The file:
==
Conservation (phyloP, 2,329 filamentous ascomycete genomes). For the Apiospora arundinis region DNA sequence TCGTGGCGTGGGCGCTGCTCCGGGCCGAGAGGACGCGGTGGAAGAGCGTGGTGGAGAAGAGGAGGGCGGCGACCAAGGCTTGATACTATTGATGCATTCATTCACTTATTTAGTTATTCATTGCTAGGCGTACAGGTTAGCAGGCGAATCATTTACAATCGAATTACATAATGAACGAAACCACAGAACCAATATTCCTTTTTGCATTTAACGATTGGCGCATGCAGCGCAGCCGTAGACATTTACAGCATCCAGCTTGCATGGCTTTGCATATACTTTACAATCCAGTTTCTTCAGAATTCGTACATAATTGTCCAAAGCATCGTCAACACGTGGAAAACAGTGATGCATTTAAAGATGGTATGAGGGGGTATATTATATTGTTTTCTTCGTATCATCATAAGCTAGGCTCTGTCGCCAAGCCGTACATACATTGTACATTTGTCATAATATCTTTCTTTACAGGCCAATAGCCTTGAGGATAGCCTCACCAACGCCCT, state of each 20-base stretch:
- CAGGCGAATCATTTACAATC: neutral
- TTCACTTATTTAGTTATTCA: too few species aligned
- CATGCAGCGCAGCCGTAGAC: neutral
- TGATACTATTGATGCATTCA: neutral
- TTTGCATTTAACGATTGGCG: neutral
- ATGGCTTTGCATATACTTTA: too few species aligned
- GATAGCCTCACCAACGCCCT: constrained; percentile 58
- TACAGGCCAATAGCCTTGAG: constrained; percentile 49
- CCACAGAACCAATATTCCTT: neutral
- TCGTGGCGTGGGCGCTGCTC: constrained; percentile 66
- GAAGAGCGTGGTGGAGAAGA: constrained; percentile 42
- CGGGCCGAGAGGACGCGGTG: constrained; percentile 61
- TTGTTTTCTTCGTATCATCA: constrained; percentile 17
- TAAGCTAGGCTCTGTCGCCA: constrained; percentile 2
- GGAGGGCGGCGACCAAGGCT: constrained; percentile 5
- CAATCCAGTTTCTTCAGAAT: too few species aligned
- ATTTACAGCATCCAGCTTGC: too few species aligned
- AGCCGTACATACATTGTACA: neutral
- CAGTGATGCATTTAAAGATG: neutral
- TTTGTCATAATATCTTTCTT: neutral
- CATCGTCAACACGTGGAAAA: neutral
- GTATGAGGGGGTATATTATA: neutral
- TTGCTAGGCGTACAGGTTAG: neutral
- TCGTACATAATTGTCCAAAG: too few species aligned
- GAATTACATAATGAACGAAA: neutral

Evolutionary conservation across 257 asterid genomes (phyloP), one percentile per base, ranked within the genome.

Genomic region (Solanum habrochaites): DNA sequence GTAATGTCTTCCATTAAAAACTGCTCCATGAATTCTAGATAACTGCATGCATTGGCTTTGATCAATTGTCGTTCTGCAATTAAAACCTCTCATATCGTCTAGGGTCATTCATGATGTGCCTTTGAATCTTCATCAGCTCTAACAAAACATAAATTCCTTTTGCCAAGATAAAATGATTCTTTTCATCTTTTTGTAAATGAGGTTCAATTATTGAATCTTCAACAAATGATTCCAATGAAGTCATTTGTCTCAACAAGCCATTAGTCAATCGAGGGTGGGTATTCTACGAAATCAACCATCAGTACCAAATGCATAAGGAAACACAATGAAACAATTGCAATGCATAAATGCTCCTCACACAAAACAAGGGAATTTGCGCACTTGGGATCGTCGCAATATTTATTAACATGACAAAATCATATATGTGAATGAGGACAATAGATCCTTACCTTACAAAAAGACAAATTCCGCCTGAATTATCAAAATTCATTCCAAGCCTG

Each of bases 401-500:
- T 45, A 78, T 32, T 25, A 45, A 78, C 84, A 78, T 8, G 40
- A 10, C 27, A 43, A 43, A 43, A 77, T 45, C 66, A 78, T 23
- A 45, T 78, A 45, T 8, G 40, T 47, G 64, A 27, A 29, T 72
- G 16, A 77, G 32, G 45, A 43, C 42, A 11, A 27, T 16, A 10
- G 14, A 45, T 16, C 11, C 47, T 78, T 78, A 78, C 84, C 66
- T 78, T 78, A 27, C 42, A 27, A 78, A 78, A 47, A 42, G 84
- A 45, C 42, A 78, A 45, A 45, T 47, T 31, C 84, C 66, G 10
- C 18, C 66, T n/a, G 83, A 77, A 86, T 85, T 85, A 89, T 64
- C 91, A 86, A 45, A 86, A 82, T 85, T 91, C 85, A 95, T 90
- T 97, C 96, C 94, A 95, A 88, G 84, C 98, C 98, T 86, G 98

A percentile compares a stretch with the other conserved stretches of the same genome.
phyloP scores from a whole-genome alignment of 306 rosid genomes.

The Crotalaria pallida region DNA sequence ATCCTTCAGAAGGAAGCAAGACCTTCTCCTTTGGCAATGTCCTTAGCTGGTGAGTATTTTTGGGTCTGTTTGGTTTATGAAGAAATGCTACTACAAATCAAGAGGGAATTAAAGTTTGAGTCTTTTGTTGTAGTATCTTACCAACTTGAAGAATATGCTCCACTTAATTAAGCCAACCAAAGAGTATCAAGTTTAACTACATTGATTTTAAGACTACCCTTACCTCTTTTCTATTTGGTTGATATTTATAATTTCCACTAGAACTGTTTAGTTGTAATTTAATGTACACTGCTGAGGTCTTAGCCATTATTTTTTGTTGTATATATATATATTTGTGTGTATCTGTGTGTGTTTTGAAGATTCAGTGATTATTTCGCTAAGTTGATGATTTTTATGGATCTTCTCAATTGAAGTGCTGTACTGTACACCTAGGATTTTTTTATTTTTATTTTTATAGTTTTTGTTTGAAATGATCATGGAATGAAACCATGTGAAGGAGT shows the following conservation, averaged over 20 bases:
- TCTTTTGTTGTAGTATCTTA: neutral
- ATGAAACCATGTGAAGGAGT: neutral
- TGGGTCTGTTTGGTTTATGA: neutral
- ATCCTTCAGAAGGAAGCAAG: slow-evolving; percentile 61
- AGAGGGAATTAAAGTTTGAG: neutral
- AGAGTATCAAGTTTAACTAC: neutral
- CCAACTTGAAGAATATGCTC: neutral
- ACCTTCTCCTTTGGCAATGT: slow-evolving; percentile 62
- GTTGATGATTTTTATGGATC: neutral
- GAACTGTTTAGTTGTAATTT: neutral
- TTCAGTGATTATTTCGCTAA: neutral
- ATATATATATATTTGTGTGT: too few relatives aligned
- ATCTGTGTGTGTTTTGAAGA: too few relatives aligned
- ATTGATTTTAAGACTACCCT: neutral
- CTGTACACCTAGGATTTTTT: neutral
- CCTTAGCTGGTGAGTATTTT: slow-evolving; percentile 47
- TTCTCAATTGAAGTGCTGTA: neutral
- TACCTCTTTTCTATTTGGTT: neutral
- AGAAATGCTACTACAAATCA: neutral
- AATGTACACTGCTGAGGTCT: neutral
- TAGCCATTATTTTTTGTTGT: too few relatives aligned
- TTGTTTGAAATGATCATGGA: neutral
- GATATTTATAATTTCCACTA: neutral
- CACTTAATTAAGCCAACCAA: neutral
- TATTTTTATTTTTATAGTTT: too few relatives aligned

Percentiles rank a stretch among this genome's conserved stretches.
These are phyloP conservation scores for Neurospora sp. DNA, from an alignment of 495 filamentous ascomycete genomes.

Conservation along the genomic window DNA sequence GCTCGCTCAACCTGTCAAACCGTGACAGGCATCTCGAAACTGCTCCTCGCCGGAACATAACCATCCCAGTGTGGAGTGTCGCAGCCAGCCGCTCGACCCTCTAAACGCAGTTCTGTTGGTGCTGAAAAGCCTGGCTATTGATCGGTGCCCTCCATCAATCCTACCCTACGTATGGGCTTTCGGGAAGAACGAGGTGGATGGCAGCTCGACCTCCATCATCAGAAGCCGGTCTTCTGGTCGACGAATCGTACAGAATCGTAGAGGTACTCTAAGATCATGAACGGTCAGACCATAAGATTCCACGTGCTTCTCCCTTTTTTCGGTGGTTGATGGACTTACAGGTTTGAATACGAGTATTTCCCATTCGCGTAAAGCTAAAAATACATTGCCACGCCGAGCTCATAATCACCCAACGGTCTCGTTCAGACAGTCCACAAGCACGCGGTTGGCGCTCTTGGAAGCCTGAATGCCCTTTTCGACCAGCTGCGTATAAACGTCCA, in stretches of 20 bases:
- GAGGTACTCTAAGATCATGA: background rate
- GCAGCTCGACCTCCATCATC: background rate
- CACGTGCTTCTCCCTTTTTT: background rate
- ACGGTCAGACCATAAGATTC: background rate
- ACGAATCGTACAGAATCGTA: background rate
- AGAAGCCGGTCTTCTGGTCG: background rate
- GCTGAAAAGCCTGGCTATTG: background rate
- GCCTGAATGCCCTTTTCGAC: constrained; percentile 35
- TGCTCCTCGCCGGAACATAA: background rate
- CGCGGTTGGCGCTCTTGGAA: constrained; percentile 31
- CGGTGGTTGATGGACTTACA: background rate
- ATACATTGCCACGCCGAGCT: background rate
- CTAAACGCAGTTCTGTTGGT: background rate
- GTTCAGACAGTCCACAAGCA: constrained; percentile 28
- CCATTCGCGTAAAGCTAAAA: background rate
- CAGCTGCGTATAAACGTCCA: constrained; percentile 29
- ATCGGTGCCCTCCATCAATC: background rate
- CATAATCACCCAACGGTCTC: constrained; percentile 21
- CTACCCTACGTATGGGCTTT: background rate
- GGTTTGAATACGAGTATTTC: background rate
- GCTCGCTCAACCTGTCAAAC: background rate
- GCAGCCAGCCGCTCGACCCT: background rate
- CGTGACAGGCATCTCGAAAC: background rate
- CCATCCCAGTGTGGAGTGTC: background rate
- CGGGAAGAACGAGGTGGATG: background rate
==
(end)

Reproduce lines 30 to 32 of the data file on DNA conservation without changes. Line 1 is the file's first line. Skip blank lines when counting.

- T 45, A 78, T 32, T 25, A 45, A 78, C 84, A 78, T 8, G 40
- A 10, C 27, A 43, A 43, A 43, A 77, T 45, C 66, A 78, T 23
- A 45, T 78, A 45, T 8, G 40, T 47, G 64, A 27, A 29, T 72